Mastery in Mathematics – Number and Place Value
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By Nicki Allman

Mastery in maths is when children develop a deep fluency of understanding in a mathematical concept and are able to apply that understanding to their everyday work. A mathematical concept can be seen as ‘mastered’ when the process can be explained using mathematical vocabulary and the child is able to see how it can be related to other concepts. This article explores how the mastery in maths method can be applied to the teaching of number and place value.

child counting

Number and place value form the very basis of the number system used in many areas of the world and are key to understanding many different areas within the mathematics curriculum. Without a deep, conceptual understanding of number and place value, it is difficult to develop knowledge within other key areas, such as calculation. Children need to journey through a developing understanding of number sense and place value (eg exploration and discovery of patterns, clarification through reasoning, practising skills and applying these to other areas) to be able to progress in their study of mathematics.

What is number and why is it important to understand this?

To develop an understanding of number, it is important to show how the digits are linked to objects, images and maths vocabulary. For instance, to understand the number 5, it is important to see representations of the number in different formats. For example, 5 multi-link stacked together, 5 counters, 5 cookies, the digit 5, 5 marked on a number line, etc.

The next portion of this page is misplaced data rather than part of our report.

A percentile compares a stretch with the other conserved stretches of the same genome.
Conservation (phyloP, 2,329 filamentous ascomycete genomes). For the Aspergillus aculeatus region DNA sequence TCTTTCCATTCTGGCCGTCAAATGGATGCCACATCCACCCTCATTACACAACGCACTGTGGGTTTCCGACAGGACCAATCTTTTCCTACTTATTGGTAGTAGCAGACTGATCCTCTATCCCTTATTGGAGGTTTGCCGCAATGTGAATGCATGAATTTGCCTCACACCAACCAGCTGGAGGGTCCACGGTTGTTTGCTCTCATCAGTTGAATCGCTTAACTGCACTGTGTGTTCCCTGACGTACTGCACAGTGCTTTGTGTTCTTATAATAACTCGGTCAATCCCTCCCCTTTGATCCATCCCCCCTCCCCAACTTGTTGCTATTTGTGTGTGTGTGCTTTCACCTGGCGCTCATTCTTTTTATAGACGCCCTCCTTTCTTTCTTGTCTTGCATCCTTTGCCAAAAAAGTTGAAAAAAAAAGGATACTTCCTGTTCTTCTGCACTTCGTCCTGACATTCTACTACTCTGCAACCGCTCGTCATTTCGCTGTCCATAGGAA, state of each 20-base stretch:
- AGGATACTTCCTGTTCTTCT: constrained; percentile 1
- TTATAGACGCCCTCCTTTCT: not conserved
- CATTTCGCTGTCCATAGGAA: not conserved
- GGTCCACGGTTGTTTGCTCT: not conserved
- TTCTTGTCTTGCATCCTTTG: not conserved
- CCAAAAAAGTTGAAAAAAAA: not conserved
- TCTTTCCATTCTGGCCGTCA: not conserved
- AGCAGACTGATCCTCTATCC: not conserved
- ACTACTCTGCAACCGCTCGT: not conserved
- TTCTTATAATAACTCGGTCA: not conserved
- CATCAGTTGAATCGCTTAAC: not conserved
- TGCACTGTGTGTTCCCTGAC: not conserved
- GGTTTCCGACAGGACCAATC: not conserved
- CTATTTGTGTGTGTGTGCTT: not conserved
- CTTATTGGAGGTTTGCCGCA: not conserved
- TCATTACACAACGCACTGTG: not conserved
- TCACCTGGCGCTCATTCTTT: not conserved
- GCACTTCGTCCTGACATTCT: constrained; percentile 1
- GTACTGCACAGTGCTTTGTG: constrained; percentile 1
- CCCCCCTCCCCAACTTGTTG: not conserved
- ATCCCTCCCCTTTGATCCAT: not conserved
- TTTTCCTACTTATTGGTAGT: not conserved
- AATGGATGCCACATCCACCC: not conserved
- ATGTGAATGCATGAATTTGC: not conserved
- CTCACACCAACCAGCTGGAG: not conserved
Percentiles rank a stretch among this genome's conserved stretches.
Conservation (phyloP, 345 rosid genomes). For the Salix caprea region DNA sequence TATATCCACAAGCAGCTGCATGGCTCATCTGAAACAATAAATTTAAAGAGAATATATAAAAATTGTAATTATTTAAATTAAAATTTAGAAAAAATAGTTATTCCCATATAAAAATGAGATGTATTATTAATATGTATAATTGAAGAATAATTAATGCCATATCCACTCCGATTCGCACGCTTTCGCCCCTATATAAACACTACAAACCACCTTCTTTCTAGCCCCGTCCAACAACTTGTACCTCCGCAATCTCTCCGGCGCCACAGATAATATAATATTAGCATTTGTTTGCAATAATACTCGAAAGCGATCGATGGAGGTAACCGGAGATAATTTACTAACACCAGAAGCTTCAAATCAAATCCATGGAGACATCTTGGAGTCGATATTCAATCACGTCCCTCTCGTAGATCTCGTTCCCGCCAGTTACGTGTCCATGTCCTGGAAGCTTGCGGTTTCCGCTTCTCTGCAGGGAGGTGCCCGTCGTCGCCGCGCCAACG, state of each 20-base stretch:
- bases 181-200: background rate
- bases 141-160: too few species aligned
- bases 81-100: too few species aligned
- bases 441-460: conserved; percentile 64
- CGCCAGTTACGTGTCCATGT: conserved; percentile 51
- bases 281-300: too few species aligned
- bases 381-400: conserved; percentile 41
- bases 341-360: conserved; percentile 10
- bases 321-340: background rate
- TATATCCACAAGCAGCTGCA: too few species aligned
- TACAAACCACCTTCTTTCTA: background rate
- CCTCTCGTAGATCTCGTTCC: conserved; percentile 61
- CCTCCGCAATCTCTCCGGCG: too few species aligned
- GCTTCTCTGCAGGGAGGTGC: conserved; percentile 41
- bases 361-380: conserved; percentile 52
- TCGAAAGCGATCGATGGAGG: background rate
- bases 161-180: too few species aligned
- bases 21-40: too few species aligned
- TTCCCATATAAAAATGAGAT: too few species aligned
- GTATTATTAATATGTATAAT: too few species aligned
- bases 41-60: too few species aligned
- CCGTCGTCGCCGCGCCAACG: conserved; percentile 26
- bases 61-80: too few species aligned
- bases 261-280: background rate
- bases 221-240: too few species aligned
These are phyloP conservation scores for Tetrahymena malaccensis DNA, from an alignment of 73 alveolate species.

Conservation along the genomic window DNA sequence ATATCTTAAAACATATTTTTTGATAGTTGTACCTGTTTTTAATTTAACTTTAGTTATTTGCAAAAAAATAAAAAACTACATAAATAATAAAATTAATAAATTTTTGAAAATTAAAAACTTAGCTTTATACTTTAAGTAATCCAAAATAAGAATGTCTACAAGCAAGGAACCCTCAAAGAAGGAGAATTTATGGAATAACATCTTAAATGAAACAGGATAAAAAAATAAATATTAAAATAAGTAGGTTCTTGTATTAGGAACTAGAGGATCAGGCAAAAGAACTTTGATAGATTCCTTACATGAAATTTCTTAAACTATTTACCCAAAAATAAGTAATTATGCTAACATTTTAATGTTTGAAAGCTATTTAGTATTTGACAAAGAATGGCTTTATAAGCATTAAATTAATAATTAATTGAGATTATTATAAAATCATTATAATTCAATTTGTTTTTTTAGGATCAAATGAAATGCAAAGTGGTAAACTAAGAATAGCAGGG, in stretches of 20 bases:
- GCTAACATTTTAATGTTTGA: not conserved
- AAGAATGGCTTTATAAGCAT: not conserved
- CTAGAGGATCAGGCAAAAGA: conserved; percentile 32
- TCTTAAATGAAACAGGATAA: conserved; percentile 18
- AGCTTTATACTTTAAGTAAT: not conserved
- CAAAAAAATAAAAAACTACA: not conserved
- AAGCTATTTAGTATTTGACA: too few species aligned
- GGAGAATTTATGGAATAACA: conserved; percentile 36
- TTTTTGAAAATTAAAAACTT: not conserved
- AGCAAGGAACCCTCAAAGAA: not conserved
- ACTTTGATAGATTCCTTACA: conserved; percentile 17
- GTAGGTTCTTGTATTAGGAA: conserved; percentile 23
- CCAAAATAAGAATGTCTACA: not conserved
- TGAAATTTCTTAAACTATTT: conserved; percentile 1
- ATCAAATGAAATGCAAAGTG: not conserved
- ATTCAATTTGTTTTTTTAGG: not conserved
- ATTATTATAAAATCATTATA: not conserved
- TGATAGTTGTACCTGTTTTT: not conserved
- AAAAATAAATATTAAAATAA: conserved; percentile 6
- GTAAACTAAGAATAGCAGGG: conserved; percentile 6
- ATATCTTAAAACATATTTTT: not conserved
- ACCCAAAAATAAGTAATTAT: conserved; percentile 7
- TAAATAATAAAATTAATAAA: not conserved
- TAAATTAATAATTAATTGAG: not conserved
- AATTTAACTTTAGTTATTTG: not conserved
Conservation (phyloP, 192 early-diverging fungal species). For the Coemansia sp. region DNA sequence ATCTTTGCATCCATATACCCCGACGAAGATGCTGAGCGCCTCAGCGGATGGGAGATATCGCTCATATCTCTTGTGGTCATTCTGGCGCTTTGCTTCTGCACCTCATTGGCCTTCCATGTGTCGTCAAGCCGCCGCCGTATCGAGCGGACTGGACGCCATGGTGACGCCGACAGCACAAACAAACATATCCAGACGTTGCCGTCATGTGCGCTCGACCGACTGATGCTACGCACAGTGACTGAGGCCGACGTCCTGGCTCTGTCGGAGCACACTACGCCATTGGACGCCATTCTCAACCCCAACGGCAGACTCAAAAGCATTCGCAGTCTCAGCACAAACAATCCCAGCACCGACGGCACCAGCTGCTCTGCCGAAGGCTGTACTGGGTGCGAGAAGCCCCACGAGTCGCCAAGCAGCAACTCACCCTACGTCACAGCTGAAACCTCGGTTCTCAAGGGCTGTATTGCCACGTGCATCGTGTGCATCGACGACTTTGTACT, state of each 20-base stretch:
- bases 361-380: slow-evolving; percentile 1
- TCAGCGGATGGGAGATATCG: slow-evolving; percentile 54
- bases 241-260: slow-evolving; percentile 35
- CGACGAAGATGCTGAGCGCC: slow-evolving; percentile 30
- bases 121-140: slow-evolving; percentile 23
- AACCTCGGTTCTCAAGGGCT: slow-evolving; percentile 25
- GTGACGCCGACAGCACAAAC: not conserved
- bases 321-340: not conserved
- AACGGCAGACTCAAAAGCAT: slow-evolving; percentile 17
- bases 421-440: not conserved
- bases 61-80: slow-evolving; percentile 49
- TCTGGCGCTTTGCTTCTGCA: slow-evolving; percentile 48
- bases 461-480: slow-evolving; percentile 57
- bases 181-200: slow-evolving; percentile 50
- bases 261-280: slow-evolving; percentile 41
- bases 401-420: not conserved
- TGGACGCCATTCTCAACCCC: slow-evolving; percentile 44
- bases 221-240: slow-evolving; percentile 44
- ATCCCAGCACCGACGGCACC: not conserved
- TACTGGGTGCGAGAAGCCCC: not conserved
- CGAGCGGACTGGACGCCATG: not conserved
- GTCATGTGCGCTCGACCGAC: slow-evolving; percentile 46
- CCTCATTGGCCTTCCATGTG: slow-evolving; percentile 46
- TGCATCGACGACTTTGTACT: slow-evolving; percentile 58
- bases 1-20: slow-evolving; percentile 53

Flower sequence Five green bottles - poster

These kinds of representations will enable children to develop an understanding about the number as well as using it. This understanding of number will form the basis of place value and later, calculation. Developing and becoming fluent in using number is the ability to understand number in a variety of contexts. There are three key areas to developing number understanding:

  • Cardinal numbers – this is the ability to understand size of whole numbers and count, eg 3 cookies.
  • Ordinal numbers – this is the ability to understand the order or position of a number, eg 1st, 2nd, last, first.
  • Nominal numbers – this is the ability to understand the name or identify the label given to something. These numbers do not have a positional value, eg a number on a bus or a train.
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